the maturest consideration, and which had been carried into eirect under the most fornial sanction; it must be apparent that a discussion, involving consequences of this nature, would have been contrary to law, contrary to reason, ruinous of public confidence, and subversive of the foundations of military discipline, and of public authority. Impressed with these sentiments, it became the solemn, the bounden duty, of the governor in council, on the facts being Rade known by a communication from the quarter-master-general, which, from the nature of the question, it became the right and duty of that officer to submit by direct reference, on the communication having been refused by the late commanderin-chief, to interpose the authority of the government for the prevention of the most fatal evils ; it was the wish, it was the earnest endeavour of the governor in council to effect this object by every means of conciliation and explanation; but such means having been used in vain, and having been even repelled under certain circumstances highly offensive, no alternative temained, but that of conveying a specific order for the removal of the arrest. * The governor in council desires that the officers of this army will be assured, that this government would not be less solicitous to vindicate their honour and reputation, by rejecting all injurious imputations, if such could have been supposed, than the officers of the army could have been solicitous in their own vindication. The governor in council has, accordingly, under this impression, been led to an attentive consideration of the expressions which are understood to have been deemed objectionable; and he has no hesitation in declaring, that it appears, in iris judgment, impossible, under any co, rect construction, to attach an offensive meaning to words where injury was not meant, and where the intention of offence assuredly did not exist. Having stated this explanation, the honourable the governor in council decius it his farther duty to observe,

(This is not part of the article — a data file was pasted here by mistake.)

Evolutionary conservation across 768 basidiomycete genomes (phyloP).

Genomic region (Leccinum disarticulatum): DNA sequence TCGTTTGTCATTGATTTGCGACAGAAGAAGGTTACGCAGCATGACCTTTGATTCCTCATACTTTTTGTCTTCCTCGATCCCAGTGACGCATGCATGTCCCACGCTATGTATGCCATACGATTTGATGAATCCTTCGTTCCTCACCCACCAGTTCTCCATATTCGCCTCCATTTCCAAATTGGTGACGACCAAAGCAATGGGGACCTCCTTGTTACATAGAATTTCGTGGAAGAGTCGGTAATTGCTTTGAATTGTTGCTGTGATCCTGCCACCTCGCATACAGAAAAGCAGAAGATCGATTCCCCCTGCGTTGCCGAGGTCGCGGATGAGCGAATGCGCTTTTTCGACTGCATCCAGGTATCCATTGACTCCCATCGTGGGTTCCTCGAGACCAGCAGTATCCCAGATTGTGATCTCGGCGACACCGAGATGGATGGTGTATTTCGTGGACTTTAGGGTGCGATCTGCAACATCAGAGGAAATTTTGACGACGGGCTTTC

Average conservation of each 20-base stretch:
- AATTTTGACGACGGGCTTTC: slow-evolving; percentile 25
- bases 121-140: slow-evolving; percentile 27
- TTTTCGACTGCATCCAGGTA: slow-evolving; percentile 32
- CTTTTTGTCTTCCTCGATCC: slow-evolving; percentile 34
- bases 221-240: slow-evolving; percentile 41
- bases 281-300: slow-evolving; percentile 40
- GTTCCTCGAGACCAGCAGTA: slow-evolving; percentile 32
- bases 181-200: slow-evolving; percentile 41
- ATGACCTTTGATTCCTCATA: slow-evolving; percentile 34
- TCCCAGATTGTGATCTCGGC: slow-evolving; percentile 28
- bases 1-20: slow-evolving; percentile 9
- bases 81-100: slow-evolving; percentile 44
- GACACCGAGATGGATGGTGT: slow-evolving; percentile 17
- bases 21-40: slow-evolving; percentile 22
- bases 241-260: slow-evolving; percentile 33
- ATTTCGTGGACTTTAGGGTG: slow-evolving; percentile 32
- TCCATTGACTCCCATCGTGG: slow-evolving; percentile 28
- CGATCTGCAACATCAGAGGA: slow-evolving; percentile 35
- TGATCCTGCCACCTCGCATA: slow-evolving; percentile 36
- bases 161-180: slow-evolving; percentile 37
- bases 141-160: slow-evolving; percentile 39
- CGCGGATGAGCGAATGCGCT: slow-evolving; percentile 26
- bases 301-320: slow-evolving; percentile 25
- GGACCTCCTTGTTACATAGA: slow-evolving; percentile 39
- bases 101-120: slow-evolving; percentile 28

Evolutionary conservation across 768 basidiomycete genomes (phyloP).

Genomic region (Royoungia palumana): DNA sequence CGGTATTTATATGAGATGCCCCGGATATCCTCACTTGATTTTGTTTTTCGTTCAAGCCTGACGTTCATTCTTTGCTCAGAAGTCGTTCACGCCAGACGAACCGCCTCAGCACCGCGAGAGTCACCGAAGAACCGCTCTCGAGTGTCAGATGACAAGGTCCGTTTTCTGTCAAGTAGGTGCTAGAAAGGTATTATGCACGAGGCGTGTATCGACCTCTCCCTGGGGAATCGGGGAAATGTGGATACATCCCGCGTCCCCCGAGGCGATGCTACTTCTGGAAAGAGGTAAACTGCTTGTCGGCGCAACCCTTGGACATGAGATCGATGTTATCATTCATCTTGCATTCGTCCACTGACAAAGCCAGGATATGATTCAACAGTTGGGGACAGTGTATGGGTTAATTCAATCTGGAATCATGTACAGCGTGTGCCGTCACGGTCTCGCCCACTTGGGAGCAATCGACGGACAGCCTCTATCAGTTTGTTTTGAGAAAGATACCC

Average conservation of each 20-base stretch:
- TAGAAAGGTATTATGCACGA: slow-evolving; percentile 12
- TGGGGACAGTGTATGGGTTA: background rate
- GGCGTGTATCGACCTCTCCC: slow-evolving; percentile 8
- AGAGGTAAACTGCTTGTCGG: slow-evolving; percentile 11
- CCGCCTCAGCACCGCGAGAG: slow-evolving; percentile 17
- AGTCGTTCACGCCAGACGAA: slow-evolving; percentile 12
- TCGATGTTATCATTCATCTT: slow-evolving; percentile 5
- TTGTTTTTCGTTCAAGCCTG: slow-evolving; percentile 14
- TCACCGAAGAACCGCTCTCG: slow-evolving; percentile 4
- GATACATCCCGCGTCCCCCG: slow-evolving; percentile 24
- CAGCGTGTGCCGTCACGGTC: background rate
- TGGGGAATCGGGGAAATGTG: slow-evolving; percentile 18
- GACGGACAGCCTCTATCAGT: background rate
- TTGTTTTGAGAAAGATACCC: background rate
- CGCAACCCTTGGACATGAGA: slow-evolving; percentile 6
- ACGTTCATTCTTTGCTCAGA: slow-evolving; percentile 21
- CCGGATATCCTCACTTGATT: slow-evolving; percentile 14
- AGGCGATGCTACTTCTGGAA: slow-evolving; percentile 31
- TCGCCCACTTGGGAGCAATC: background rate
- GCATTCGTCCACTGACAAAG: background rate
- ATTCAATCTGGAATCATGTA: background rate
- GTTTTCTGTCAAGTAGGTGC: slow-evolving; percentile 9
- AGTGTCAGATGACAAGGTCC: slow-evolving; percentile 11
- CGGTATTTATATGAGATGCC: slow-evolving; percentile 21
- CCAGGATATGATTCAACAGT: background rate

that the question, which has been under ('eliberation, must be now considered as concitided ; the farther agitation of a subject of this nature could be availing for no purpose but that of disturbing the established course of public affairs, and for the excitement of teelings, injurious to order and authority; and it will be, accordingly, of importance to the public welfire, that the circumstances, connected with it, should be consigned to oblivion. By order of the honourable the governor in council. (Signed) G. BUCHAN, Chief sec. to govt.

A session of Oyer and Terminer and general gaol delivery, commenced at the court house of fort St. George, on Wednesday the 4th ultimo, and was continued by adjournment until this day. The trial of the most importance, and which lasted for several days, was that of Mr. John Batley, charged with wilful and corrupt perjury in the evidence he had given on the trial of Reddy and Anunda Row, who were convicted of a cheat and conspiracy at the last sessions. o This indictment was tried before the honourable Sir Andrew Strange, Knt. chief justice, and a special jury, composed of the following persons. Martin Jolly, esq. foreman. F. I. Collis, esq.; Wm. Watts, esq.; John Tulloh, esq.; Wm. Oliver, esq.; John Macdouail, esq.; H. George Keene, esq.; Edward Dent, esq.; William Weston, esq.; Alex. Falconar, esq. Wm. Hawkins, esq.; and R. Maconichie, Esq. The jury were nearly three hours out of court, and on their return pronounced a verdict of guilty, but recommended the defendant to mercy. Mr. Batley, Reddy and Anunda Row, were brought into court to receive judgment on Monday last. At this time the honourable the chief justice observed, that as the smallest punishment the court could inflict for the crime of perjury fixes an indelible stain on the object of such